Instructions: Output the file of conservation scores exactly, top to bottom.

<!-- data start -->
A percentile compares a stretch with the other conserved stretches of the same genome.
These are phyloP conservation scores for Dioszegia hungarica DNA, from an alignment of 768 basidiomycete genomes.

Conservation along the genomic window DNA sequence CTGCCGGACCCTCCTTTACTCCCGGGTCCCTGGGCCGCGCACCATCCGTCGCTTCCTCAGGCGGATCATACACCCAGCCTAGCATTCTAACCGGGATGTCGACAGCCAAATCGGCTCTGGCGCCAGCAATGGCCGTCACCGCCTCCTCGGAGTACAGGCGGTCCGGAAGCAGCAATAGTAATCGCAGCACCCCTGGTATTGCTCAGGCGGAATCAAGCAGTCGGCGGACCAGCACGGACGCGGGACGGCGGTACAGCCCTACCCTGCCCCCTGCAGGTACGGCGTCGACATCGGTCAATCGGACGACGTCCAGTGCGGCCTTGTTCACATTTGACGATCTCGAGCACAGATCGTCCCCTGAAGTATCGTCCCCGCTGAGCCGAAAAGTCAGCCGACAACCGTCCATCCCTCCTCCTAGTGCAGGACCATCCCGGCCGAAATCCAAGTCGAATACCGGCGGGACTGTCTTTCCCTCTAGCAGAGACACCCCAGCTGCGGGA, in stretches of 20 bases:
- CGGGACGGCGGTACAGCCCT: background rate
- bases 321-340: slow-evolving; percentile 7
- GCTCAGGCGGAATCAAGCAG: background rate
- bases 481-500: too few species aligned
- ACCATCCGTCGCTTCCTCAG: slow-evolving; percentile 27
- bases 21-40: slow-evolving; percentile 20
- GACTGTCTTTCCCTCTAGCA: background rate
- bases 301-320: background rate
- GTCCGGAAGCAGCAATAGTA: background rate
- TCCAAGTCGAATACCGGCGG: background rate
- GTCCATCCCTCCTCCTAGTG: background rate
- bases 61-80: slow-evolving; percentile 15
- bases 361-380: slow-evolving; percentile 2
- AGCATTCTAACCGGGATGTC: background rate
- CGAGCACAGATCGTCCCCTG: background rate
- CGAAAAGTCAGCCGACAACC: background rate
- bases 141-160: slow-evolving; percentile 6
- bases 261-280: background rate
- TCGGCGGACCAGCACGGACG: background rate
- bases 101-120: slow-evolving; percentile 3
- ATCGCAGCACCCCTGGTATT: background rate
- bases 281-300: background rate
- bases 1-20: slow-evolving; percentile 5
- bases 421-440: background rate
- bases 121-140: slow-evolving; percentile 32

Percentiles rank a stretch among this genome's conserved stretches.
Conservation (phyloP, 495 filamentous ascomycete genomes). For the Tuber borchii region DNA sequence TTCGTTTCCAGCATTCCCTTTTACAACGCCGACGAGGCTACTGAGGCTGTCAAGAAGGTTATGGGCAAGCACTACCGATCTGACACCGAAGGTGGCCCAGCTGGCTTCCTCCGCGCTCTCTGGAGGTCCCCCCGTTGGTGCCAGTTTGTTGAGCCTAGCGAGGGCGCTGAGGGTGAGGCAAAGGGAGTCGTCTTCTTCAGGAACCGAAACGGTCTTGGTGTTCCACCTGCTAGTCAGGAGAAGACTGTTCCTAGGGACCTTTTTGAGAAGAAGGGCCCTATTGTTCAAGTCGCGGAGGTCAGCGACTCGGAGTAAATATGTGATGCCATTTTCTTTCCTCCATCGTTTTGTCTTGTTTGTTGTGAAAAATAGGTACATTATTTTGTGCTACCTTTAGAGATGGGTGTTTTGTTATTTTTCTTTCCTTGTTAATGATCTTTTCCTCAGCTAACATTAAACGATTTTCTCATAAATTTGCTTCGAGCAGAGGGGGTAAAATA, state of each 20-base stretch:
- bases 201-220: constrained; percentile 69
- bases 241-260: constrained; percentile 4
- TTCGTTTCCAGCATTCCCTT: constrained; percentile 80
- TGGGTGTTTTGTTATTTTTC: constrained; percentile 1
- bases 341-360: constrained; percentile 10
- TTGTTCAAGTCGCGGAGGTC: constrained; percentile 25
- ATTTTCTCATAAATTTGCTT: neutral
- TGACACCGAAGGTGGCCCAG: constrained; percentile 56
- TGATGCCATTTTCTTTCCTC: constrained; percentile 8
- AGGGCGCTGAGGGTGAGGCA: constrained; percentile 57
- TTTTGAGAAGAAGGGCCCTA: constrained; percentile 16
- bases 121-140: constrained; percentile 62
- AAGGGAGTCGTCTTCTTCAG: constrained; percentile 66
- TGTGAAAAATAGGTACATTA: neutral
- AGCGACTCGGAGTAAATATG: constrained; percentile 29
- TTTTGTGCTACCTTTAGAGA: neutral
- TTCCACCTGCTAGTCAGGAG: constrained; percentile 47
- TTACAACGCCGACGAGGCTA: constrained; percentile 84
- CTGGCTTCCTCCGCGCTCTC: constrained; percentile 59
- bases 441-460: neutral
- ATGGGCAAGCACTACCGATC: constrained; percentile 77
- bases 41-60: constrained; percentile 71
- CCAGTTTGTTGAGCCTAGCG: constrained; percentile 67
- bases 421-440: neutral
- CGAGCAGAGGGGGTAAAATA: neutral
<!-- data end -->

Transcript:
A percentile compares a stretch with the other conserved stretches of the same genome.
These are phyloP conservation scores for Dioszegia hungarica DNA, from an alignment of 768 basidiomycete genomes.

Conservation along the genomic window DNA sequence CTGCCGGACCCTCCTTTACTCCCGGGTCCCTGGGCCGCGCACCATCCGTCGCTTCCTCAGGCGGATCATACACCCAGCCTAGCATTCTAACCGGGATGTCGACAGCCAAATCGGCTCTGGCGCCAGCAATGGCCGTCACCGCCTCCTCGGAGTACAGGCGGTCCGGAAGCAGCAATAGTAATCGCAGCACCCCTGGTATTGCTCAGGCGGAATCAAGCAGTCGGCGGACCAGCACGGACGCGGGACGGCGGTACAGCCCTACCCTGCCCCCTGCAGGTACGGCGTCGACATCGGTCAATCGGACGACGTCCAGTGCGGCCTTGTTCACATTTGACGATCTCGAGCACAGATCGTCCCCTGAAGTATCGTCCCCGCTGAGCCGAAAAGTCAGCCGACAACCGTCCATCCCTCCTCCTAGTGCAGGACCATCCCGGCCGAAATCCAAGTCGAATACCGGCGGGACTGTCTTTCCCTCTAGCAGAGACACCCCAGCTGCGGGA, in stretches of 20 bases:
- CGGGACGGCGGTACAGCCCT: background rate
- bases 321-340: slow-evolving; percentile 7
- GCTCAGGCGGAATCAAGCAG: background rate
- bases 481-500: too few species aligned
- ACCATCCGTCGCTTCCTCAG: slow-evolving; percentile 27
- bases 21-40: slow-evolving; percentile 20
- GACTGTCTTTCCCTCTAGCA: background rate
- bases 301-320: background rate
- GTCCGGAAGCAGCAATAGTA: background rate
- TCCAAGTCGAATACCGGCGG: background rate
- GTCCATCCCTCCTCCTAGTG: background rate
- bases 61-80: slow-evolving; percentile 15
- bases 361-380: slow-evolving; percentile 2
- AGCATTCTAACCGGGATGTC: background rate
- CGAGCACAGATCGTCCCCTG: background rate
- CGAAAAGTCAGCCGACAACC: background rate
- bases 141-160: slow-evolving; percentile 6
- bases 261-280: background rate
- TCGGCGGACCAGCACGGACG: background rate
- bases 101-120: slow-evolving; percentile 3
- ATCGCAGCACCCCTGGTATT: background rate
- bases 281-300: background rate
- bases 1-20: slow-evolving; percentile 5
- bases 421-440: background rate
- bases 121-140: slow-evolving; percentile 32

Percentiles rank a stretch among this genome's conserved stretches.
Conservation (phyloP, 495 filamentous ascomycete genomes). For the Tuber borchii region DNA sequence TTCGTTTCCAGCATTCCCTTTTACAACGCCGACGAGGCTACTGAGGCTGTCAAGAAGGTTATGGGCAAGCACTACCGATCTGACACCGAAGGTGGCCCAGCTGGCTTCCTCCGCGCTCTCTGGAGGTCCCCCCGTTGGTGCCAGTTTGTTGAGCCTAGCGAGGGCGCTGAGGGTGAGGCAAAGGGAGTCGTCTTCTTCAGGAACCGAAACGGTCTTGGTGTTCCACCTGCTAGTCAGGAGAAGACTGTTCCTAGGGACCTTTTTGAGAAGAAGGGCCCTATTGTTCAAGTCGCGGAGGTCAGCGACTCGGAGTAAATATGTGATGCCATTTTCTTTCCTCCATCGTTTTGTCTTGTTTGTTGTGAAAAATAGGTACATTATTTTGTGCTACCTTTAGAGATGGGTGTTTTGTTATTTTTCTTTCCTTGTTAATGATCTTTTCCTCAGCTAACATTAAACGATTTTCTCATAAATTTGCTTCGAGCAGAGGGGGTAAAATA, state of each 20-base stretch:
- bases 201-220: constrained; percentile 69
- bases 241-260: constrained; percentile 4
- TTCGTTTCCAGCATTCCCTT: constrained; percentile 80
- TGGGTGTTTTGTTATTTTTC: constrained; percentile 1
- bases 341-360: constrained; percentile 10
- TTGTTCAAGTCGCGGAGGTC: constrained; percentile 25
- ATTTTCTCATAAATTTGCTT: neutral
- TGACACCGAAGGTGGCCCAG: constrained; percentile 56
- TGATGCCATTTTCTTTCCTC: constrained; percentile 8
- AGGGCGCTGAGGGTGAGGCA: constrained; percentile 57
- TTTTGAGAAGAAGGGCCCTA: constrained; percentile 16
- bases 121-140: constrained; percentile 62
- AAGGGAGTCGTCTTCTTCAG: constrained; percentile 66
- TGTGAAAAATAGGTACATTA: neutral
- AGCGACTCGGAGTAAATATG: constrained; percentile 29
- TTTTGTGCTACCTTTAGAGA: neutral
- TTCCACCTGCTAGTCAGGAG: constrained; percentile 47
- TTACAACGCCGACGAGGCTA: constrained; percentile 84
- CTGGCTTCCTCCGCGCTCTC: constrained; percentile 59
- bases 441-460: neutral
- ATGGGCAAGCACTACCGATC: constrained; percentile 77
- bases 41-60: constrained; percentile 71
- CCAGTTTGTTGAGCCTAGCG: constrained; percentile 67
- bases 421-440: neutral
- CGAGCAGAGGGGGTAAAATA: neutral